Copyright © 1996 Robert Hass.All rights reserved.
ISBN: 0-88001-468-7

Chapter One


Because yesterday morning from the steamy windowwe saw a pair of red foxes across the creekeating the last windfall apples in the rain--they looked up at us with their green eyes long enough to symbolize the wakefulness of living thingsand then went back to eating--

and because this morningwhen she went into the gazebo with her black pen and yellow padto coax an inquisitive soulfrom what she thinks of as the reluctance of matter,I drove into town to drink tea in the cafeand write notes in a journal--mist rose from the baylike the luminous and indefinite aspect of intention,and a small flock of tundra swansfor the second winter in a row was feeding on new grassin the soaked fields; they symbolize mystery, I suppose,they are also called whistling swans, are very white,and their eyes are black--

and because the tea steamed in front of me, and the notebook, turned to a new page,was blank except for a faint blue idea of order,

I wrote: happiness! it is December, very cold,we woke early this morning,and lay in bed kissing,our eyed squinched up like bats.


In white,the unpainted statue of the young girlon the side altarmade the quality of mercy seem scrupulous and calm.

When my mother was in a hospital drying out,or drinking at a pace that would put her there soon,I would slip in the side door,light an aromatic candle,and bargain for us both.Or else I'd stare into the day-moon of that faceand, if I concentrated, fly.

Come down! come down!she'd call, because I was so high.

Though mostly when I think of myselfat that age, I am standing at my older brother's closetstudying the shirts,convinced that I could be absolutely transformedby something I could borrow.And the days churned by,navigable sorrow.



The people who lived here before usalso loved these high mountain meadows on summer mornings.They made their way up here in easy stageswhen heat began to dry the valleys out,following the berry harvest probably and the pine buds:climbing and making camp and gathering,then breaking camp and climbing and making camp and gathering.A few miles a day. They sent out the childrento dig up bulbs of the mariposa lilies that they liked to roastat night by the fire where they sat talking about how this yearwas different from last year. Told stories,knew where they were on earth from the names,owl moon, bear moon, gooseberry moon.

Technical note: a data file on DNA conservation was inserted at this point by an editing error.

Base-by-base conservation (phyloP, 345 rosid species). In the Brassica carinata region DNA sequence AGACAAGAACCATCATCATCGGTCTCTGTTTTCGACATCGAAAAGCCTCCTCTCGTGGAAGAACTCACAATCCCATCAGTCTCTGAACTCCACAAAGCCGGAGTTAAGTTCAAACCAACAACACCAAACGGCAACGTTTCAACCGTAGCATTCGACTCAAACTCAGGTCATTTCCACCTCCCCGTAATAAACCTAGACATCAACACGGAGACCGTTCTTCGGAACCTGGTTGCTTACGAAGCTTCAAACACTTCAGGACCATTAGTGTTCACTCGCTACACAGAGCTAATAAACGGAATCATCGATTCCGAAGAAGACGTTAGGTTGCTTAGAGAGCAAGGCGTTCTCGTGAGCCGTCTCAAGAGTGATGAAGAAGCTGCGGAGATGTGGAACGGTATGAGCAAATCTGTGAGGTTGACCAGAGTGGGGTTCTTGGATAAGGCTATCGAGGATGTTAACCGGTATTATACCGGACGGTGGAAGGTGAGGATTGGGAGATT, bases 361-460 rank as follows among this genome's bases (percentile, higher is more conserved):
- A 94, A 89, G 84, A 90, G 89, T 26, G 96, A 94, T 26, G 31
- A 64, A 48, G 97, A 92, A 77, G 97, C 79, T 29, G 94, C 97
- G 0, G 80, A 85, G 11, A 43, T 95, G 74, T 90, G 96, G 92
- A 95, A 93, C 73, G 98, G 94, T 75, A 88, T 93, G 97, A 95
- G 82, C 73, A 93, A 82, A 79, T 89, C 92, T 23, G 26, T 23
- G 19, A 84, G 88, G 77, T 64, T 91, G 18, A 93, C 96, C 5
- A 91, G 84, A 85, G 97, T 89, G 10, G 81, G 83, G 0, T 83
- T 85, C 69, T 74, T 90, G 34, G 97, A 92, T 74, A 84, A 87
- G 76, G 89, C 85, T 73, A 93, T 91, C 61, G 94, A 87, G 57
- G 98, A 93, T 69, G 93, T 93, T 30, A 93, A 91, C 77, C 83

Jaime de Angulo (1934) was talking to a Channel Island Indianin a Santa Barbara bar. You tell me how your people saidthe world was made. Well, the guy said, Coyote was on the mountainand he had to pee. Wait a minute, Jaime said,I was talking to a Pomo the other day and he saidRed Fox made the world. They say Red Fox, the guy shrugged,we say Coyote. So, he had to peeand he didn't want to drown anybody, so he turned toward the placewhere the ocean would be. Wait a minute, Jaime said,if there were no people yet, how could he drown anybody?The Channelleno got a funny look on his face. You know,he said, when I was a kid, I wondered about that,and I asked my father. We were living up toward Santa Ynez.He was sitting on a bench in the yard shaving down fence postswith an ax, and I said, how come Coyote was worried about peoplewhen he had to pee and there were no people? The guy laughed.And my old man looked up at me with this funny smileand said, You know, when I was a kid, I wondered about that.


Thinking about that story just now, early morning heat,first day in the mountains, I remembered stories about sick Indiansand--in the same thought--standing on the free throw line.